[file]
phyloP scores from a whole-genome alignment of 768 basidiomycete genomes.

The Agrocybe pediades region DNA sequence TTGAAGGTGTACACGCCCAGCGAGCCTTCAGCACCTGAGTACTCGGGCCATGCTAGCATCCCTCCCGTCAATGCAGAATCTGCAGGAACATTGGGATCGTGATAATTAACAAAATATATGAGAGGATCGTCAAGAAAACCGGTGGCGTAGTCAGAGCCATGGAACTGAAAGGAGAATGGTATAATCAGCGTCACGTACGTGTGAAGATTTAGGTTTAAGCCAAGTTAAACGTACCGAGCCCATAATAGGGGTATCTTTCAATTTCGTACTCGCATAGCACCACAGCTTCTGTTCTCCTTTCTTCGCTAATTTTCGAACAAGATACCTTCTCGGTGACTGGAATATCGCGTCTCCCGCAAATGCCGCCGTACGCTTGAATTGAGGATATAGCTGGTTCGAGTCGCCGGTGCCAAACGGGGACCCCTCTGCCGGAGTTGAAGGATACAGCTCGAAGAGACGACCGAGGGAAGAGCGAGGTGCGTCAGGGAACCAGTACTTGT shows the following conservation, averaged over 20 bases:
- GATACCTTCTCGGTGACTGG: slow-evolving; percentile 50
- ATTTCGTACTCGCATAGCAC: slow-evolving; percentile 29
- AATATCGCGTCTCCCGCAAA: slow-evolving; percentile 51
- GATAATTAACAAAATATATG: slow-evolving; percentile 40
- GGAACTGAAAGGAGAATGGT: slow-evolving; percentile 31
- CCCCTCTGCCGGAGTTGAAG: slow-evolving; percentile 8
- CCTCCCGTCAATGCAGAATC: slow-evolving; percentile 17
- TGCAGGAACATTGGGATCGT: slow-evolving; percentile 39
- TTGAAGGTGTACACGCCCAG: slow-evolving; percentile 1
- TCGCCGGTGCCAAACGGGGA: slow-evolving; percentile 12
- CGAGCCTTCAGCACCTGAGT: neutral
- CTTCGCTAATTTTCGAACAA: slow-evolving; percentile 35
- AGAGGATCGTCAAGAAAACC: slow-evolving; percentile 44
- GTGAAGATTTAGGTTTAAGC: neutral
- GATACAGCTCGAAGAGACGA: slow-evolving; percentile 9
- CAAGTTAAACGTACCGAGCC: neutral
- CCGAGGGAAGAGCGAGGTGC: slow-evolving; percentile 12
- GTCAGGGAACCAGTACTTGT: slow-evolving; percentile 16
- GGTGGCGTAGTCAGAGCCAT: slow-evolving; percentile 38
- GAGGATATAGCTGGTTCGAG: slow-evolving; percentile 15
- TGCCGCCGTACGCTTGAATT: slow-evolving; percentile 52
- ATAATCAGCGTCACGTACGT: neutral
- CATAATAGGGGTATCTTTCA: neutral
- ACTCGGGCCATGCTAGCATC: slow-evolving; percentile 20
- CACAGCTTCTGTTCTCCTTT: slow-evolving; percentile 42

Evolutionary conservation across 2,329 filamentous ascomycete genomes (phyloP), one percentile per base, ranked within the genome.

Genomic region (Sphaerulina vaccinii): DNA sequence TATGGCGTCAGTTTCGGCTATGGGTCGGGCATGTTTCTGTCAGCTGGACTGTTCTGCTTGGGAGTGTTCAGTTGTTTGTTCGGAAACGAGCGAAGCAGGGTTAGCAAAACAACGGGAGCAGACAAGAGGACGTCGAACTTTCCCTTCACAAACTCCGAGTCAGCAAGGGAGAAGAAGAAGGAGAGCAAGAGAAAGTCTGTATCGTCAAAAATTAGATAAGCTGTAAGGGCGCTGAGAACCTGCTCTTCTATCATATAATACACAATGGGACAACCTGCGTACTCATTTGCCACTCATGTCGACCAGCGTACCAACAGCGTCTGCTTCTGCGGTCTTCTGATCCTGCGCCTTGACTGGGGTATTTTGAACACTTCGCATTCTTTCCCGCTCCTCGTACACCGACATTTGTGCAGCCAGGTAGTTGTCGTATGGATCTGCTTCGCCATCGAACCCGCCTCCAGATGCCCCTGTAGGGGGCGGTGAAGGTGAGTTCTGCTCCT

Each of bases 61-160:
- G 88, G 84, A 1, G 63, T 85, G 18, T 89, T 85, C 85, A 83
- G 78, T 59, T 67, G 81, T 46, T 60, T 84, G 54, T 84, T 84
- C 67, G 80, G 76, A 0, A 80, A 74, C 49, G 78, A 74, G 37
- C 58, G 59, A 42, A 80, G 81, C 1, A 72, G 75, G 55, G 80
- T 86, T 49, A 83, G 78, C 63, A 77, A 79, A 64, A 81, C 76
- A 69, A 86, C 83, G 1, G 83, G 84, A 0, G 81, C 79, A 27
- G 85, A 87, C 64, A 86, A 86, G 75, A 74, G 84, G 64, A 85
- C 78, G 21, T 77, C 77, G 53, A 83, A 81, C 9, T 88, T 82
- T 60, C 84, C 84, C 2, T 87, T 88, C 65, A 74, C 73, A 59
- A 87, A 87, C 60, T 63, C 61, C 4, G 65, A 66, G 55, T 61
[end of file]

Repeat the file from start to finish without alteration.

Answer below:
phyloP scores from a whole-genome alignment of 768 basidiomycete genomes.

The Agrocybe pediades region DNA sequence TTGAAGGTGTACACGCCCAGCGAGCCTTCAGCACCTGAGTACTCGGGCCATGCTAGCATCCCTCCCGTCAATGCAGAATCTGCAGGAACATTGGGATCGTGATAATTAACAAAATATATGAGAGGATCGTCAAGAAAACCGGTGGCGTAGTCAGAGCCATGGAACTGAAAGGAGAATGGTATAATCAGCGTCACGTACGTGTGAAGATTTAGGTTTAAGCCAAGTTAAACGTACCGAGCCCATAATAGGGGTATCTTTCAATTTCGTACTCGCATAGCACCACAGCTTCTGTTCTCCTTTCTTCGCTAATTTTCGAACAAGATACCTTCTCGGTGACTGGAATATCGCGTCTCCCGCAAATGCCGCCGTACGCTTGAATTGAGGATATAGCTGGTTCGAGTCGCCGGTGCCAAACGGGGACCCCTCTGCCGGAGTTGAAGGATACAGCTCGAAGAGACGACCGAGGGAAGAGCGAGGTGCGTCAGGGAACCAGTACTTGT shows the following conservation, averaged over 20 bases:
- GATACCTTCTCGGTGACTGG: slow-evolving; percentile 50
- ATTTCGTACTCGCATAGCAC: slow-evolving; percentile 29
- AATATCGCGTCTCCCGCAAA: slow-evolving; percentile 51
- GATAATTAACAAAATATATG: slow-evolving; percentile 40
- GGAACTGAAAGGAGAATGGT: slow-evolving; percentile 31
- CCCCTCTGCCGGAGTTGAAG: slow-evolving; percentile 8
- CCTCCCGTCAATGCAGAATC: slow-evolving; percentile 17
- TGCAGGAACATTGGGATCGT: slow-evolving; percentile 39
- TTGAAGGTGTACACGCCCAG: slow-evolving; percentile 1
- TCGCCGGTGCCAAACGGGGA: slow-evolving; percentile 12
- CGAGCCTTCAGCACCTGAGT: neutral
- CTTCGCTAATTTTCGAACAA: slow-evolving; percentile 35
- AGAGGATCGTCAAGAAAACC: slow-evolving; percentile 44
- GTGAAGATTTAGGTTTAAGC: neutral
- GATACAGCTCGAAGAGACGA: slow-evolving; percentile 9
- CAAGTTAAACGTACCGAGCC: neutral
- CCGAGGGAAGAGCGAGGTGC: slow-evolving; percentile 12
- GTCAGGGAACCAGTACTTGT: slow-evolving; percentile 16
- GGTGGCGTAGTCAGAGCCAT: slow-evolving; percentile 38
- GAGGATATAGCTGGTTCGAG: slow-evolving; percentile 15
- TGCCGCCGTACGCTTGAATT: slow-evolving; percentile 52
- ATAATCAGCGTCACGTACGT: neutral
- CATAATAGGGGTATCTTTCA: neutral
- ACTCGGGCCATGCTAGCATC: slow-evolving; percentile 20
- CACAGCTTCTGTTCTCCTTT: slow-evolving; percentile 42

Evolutionary conservation across 2,329 filamentous ascomycete genomes (phyloP), one percentile per base, ranked within the genome.

Genomic region (Sphaerulina vaccinii): DNA sequence TATGGCGTCAGTTTCGGCTATGGGTCGGGCATGTTTCTGTCAGCTGGACTGTTCTGCTTGGGAGTGTTCAGTTGTTTGTTCGGAAACGAGCGAAGCAGGGTTAGCAAAACAACGGGAGCAGACAAGAGGACGTCGAACTTTCCCTTCACAAACTCCGAGTCAGCAAGGGAGAAGAAGAAGGAGAGCAAGAGAAAGTCTGTATCGTCAAAAATTAGATAAGCTGTAAGGGCGCTGAGAACCTGCTCTTCTATCATATAATACACAATGGGACAACCTGCGTACTCATTTGCCACTCATGTCGACCAGCGTACCAACAGCGTCTGCTTCTGCGGTCTTCTGATCCTGCGCCTTGACTGGGGTATTTTGAACACTTCGCATTCTTTCCCGCTCCTCGTACACCGACATTTGTGCAGCCAGGTAGTTGTCGTATGGATCTGCTTCGCCATCGAACCCGCCTCCAGATGCCCCTGTAGGGGGCGGTGAAGGTGAGTTCTGCTCCT

Each of bases 61-160:
- G 88, G 84, A 1, G 63, T 85, G 18, T 89, T 85, C 85, A 83
- G 78, T 59, T 67, G 81, T 46, T 60, T 84, G 54, T 84, T 84
- C 67, G 80, G 76, A 0, A 80, A 74, C 49, G 78, A 74, G 37
- C 58, G 59, A 42, A 80, G 81, C 1, A 72, G 75, G 55, G 80
- T 86, T 49, A 83, G 78, C 63, A 77, A 79, A 64, A 81, C 76
- A 69, A 86, C 83, G 1, G 83, G 84, A 0, G 81, C 79, A 27
- G 85, A 87, C 64, A 86, A 86, G 75, A 74, G 84, G 64, A 85
- C 78, G 21, T 77, C 77, G 53, A 83, A 81, C 9, T 88, T 82
- T 60, C 84, C 84, C 2, T 87, T 88, C 65, A 74, C 73, A 59
- A 87, A 87, C 60, T 63, C 61, C 4, G 65, A 66, G 55, T 61